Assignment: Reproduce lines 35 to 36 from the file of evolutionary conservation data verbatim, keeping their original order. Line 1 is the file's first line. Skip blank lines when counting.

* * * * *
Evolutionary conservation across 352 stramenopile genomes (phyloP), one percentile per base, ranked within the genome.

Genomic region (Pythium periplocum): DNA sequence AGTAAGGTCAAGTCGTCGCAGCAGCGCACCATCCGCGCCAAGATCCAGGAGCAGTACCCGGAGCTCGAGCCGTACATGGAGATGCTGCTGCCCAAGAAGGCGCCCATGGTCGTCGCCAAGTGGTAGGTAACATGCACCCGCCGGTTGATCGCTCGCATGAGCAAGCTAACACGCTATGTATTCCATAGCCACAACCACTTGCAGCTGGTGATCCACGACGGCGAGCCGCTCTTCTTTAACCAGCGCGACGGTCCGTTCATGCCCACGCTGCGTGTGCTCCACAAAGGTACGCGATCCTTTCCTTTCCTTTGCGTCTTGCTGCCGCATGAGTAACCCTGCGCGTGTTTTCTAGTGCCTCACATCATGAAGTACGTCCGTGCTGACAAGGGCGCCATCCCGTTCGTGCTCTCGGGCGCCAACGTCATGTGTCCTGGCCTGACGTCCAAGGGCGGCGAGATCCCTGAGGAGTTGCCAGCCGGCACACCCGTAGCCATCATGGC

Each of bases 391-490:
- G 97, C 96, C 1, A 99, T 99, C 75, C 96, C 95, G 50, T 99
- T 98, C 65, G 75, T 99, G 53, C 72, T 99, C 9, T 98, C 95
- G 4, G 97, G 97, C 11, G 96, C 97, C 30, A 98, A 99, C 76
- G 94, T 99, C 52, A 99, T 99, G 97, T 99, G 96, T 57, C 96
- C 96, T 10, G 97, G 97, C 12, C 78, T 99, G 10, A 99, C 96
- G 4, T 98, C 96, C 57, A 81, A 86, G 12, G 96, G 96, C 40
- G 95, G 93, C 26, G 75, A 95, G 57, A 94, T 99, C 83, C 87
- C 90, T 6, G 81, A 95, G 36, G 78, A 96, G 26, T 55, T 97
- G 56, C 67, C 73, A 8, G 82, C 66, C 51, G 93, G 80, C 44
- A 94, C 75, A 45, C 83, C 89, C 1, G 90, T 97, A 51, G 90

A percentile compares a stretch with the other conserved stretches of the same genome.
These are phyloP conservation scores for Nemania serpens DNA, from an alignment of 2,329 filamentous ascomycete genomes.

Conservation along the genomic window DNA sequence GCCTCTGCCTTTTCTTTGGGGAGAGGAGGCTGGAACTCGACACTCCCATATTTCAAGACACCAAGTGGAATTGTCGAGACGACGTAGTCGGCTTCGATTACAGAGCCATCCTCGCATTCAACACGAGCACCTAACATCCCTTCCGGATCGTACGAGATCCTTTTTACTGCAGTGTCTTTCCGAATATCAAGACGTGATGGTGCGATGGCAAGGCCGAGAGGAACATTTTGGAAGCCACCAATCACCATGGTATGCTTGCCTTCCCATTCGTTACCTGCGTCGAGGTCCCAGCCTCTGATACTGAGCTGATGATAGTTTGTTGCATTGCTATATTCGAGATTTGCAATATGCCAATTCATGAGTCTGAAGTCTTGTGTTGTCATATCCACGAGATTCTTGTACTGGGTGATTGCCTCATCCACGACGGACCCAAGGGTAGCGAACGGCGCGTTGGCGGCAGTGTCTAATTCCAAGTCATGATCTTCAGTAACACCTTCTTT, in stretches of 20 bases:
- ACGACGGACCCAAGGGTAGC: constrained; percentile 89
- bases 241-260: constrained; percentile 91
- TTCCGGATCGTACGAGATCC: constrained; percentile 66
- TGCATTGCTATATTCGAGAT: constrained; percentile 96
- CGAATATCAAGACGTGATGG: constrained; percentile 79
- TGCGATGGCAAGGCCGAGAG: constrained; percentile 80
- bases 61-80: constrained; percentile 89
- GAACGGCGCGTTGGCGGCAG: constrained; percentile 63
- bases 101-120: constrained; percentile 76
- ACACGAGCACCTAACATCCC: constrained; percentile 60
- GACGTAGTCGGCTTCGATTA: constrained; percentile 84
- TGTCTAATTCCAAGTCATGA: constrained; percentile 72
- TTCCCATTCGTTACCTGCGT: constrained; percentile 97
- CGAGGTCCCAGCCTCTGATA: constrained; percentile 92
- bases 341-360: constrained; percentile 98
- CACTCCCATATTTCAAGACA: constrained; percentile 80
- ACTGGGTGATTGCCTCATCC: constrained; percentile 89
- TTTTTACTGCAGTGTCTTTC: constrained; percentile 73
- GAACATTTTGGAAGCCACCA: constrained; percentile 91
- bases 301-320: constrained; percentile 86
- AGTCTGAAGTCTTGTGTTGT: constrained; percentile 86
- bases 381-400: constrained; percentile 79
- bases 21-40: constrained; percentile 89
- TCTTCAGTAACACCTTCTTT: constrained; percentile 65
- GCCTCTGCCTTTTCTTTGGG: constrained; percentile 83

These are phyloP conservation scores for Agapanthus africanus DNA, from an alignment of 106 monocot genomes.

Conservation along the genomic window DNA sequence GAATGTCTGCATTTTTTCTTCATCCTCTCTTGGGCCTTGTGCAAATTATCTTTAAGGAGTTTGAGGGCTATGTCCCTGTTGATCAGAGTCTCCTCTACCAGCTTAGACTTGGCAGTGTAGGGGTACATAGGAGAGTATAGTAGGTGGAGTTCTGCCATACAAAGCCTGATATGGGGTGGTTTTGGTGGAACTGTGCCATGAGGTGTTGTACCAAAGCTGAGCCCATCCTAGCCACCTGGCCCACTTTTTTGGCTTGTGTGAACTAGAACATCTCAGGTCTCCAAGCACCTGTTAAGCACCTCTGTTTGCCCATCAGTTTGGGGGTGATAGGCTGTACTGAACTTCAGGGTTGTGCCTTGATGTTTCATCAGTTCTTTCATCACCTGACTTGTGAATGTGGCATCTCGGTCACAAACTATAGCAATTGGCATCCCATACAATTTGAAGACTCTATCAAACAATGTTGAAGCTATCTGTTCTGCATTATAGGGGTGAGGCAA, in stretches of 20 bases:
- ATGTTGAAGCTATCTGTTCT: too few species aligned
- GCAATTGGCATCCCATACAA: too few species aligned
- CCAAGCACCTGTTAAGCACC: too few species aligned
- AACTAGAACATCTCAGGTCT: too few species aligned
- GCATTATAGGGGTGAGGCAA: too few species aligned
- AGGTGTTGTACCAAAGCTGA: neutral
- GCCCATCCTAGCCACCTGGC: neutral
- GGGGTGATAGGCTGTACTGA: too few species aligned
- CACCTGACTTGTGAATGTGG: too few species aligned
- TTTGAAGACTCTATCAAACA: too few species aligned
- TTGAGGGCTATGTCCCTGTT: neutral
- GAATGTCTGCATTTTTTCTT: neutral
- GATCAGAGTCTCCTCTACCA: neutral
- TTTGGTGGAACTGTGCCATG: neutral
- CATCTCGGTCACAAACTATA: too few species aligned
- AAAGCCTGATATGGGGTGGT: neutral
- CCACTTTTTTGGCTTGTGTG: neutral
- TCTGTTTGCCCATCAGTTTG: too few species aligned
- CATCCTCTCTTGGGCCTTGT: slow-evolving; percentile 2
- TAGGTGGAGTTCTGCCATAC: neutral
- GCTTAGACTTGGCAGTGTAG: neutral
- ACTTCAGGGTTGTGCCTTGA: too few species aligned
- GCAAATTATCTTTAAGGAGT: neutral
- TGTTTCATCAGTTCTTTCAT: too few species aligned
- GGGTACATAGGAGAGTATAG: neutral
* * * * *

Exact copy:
- GAACATTTTGGAAGCCACCA: constrained; percentile 91
- bases 301-320: constrained; percentile 86